A decision to vaccinate all 12 to 17-year-old children against Covid is unlikely to be recommended by UK vaccine experts imminently, the BBC has been told.
Certain groups of children may still be offered a Covid jab - but not all.
But the JCVI - the committee of UK vaccine experts which advises the government on the best approach - has not yet made any formal recommendation on the matter.
The committee may be waiting for more safety data on children who have been vaccinated in other countries, such as the US and Israel, before making its decision.
At the same time, the UK's stock of Pfizer and Moderna vaccines is being prioritised for adults aged 18 to 40 - who are not being offered AstraZeneca - meaning supplies available for children are currently low.
However, for the experts there are a whole host of factors to consider, including the benefits and risks for children, as well as other wider ethical issues.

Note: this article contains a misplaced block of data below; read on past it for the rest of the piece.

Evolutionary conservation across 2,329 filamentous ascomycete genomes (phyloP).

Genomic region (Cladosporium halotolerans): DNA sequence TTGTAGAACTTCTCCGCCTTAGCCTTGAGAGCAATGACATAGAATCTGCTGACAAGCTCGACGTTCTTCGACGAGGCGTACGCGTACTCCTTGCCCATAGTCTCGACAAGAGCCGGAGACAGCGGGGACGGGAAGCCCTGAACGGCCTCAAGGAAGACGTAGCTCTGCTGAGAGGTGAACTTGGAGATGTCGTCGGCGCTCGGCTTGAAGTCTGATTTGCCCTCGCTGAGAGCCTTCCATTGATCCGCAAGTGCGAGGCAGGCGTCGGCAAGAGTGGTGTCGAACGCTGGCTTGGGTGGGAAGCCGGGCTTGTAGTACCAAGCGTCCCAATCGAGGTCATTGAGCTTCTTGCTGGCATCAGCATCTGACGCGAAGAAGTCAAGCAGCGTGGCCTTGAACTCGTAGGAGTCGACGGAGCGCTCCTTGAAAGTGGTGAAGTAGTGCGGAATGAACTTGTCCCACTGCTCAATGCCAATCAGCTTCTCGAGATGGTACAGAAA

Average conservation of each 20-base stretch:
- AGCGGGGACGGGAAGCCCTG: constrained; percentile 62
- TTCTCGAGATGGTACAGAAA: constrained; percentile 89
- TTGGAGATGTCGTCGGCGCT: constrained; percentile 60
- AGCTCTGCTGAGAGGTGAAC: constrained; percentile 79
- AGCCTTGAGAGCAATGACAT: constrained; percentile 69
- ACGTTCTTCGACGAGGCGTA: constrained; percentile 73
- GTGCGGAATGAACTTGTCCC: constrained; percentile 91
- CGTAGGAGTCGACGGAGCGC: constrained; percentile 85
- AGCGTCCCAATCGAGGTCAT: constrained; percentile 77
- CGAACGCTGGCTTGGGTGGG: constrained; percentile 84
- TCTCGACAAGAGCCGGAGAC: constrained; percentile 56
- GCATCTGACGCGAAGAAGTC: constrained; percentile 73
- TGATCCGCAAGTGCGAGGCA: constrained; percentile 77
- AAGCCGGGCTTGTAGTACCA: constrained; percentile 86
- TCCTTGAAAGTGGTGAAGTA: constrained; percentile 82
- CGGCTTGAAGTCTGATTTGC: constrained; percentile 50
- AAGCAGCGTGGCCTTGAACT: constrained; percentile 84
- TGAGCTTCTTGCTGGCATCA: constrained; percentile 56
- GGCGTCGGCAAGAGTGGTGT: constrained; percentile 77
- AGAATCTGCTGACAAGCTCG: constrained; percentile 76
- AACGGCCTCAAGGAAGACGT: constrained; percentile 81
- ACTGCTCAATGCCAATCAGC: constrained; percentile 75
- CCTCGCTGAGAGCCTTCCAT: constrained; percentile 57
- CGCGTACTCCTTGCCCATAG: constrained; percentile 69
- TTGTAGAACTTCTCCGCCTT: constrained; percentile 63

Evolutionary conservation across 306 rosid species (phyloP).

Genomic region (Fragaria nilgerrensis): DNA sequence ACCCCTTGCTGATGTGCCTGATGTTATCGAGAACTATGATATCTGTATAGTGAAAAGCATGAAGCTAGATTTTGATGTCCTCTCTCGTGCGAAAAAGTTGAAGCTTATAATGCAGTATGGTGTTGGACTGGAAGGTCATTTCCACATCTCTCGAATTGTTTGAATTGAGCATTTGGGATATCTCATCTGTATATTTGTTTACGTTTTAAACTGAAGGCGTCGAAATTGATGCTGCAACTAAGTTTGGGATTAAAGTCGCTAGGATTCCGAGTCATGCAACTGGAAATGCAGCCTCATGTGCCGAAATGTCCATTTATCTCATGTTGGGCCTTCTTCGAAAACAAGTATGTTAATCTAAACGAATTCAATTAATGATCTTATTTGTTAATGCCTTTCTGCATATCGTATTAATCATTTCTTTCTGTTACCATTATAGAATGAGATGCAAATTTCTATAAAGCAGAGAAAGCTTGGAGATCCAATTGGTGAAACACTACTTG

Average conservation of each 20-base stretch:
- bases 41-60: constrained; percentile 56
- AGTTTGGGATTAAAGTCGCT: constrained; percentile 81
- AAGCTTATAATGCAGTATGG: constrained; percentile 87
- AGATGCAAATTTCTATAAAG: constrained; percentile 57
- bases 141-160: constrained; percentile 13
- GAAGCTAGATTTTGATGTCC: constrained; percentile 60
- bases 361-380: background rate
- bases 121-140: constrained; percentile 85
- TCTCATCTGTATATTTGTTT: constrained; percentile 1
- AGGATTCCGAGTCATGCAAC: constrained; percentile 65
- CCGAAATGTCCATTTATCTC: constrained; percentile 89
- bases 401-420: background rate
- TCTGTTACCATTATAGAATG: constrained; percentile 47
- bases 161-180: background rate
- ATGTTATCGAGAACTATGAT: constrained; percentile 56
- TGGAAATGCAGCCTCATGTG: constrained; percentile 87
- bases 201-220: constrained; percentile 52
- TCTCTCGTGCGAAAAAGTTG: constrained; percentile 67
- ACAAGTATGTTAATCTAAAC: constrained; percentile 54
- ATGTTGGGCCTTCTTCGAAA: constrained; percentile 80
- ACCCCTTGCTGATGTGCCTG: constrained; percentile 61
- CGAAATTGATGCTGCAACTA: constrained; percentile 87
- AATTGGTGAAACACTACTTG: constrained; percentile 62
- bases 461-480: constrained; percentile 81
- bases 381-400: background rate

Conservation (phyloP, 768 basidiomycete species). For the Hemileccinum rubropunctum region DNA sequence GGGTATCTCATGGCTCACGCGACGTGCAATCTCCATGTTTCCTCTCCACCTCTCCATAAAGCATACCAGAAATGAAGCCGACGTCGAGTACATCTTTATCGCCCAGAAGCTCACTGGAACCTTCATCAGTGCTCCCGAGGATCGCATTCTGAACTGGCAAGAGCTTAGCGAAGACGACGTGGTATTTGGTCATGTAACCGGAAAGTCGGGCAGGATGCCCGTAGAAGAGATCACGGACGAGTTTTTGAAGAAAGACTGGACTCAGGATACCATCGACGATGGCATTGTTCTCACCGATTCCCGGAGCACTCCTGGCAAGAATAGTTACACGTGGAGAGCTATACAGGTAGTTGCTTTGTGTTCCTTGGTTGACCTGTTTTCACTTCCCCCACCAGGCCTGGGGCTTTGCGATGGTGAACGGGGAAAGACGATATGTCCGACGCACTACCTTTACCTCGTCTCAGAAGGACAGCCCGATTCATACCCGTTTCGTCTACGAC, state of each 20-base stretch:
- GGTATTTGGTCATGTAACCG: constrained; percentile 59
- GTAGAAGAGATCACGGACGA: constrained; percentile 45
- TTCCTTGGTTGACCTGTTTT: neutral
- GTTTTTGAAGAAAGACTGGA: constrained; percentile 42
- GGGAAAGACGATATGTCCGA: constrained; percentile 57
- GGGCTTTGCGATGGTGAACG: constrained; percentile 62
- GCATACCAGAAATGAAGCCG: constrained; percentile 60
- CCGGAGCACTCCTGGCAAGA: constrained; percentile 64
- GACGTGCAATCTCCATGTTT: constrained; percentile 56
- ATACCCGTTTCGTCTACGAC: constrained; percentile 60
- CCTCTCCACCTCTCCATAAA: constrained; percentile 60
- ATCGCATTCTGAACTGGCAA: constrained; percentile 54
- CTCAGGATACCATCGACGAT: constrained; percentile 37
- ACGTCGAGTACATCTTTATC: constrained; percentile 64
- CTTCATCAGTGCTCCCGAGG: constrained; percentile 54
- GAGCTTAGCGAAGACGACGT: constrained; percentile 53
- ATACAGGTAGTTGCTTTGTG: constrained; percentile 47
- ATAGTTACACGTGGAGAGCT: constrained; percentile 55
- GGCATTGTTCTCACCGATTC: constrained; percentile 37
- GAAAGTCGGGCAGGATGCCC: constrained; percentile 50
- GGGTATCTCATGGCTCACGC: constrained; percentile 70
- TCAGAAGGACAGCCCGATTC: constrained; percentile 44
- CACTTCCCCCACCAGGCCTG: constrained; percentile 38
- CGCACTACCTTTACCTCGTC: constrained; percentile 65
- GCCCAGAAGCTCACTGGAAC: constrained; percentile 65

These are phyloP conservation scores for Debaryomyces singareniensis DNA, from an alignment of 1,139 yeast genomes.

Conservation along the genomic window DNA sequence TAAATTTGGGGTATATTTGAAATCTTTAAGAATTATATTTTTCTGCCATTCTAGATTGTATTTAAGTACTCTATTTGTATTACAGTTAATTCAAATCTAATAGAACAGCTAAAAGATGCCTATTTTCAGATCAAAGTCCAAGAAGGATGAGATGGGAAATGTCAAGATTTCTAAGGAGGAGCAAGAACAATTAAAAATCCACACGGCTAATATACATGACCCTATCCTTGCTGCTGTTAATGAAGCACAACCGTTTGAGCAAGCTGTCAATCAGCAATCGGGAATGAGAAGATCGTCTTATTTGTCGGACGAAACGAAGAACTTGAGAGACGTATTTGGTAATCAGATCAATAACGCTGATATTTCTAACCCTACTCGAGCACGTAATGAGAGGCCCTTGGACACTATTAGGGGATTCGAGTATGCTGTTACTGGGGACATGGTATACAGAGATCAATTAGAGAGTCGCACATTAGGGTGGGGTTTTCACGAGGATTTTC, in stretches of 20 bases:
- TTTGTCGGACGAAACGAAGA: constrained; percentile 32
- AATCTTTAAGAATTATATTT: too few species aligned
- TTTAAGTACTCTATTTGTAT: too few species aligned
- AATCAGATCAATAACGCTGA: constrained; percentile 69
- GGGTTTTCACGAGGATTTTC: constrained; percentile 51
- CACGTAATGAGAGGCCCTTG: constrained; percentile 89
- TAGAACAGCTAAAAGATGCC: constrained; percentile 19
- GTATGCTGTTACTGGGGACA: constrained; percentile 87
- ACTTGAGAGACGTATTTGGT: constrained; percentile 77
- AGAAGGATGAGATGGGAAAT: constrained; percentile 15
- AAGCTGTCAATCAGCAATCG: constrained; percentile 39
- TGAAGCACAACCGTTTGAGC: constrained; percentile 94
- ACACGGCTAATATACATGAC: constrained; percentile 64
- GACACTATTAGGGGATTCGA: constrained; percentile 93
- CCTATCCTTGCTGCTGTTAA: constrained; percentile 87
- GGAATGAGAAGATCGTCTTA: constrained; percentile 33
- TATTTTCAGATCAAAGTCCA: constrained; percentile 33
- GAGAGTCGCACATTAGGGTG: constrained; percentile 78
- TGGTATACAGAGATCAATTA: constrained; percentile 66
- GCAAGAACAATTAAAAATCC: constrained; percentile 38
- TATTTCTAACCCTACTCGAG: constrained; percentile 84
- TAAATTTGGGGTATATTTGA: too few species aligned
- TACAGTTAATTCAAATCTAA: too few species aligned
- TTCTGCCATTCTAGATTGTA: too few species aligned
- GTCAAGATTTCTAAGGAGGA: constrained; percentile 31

Some people question whether it's morally right to vaccinate children in the UK, when so many millions of other people in the rest of the world are still unvaccinated.
On the other hand, vaccinating children could reduce infections across society, help protect adults and the vulnerable who are most at risk, and keep schools open.
He said he was "veering towards not vaccinating children" because of the need to get the vaccine into the arms of more hard-to-reach adults instead.
Vaccinating children would be "mainly to protect public health and reduce transmission", he added.
There are concerns there are not enough Pfizer or Moderna vaccines to start vaccinating younger age groups any earlier.
Should all children get a Covid vaccine?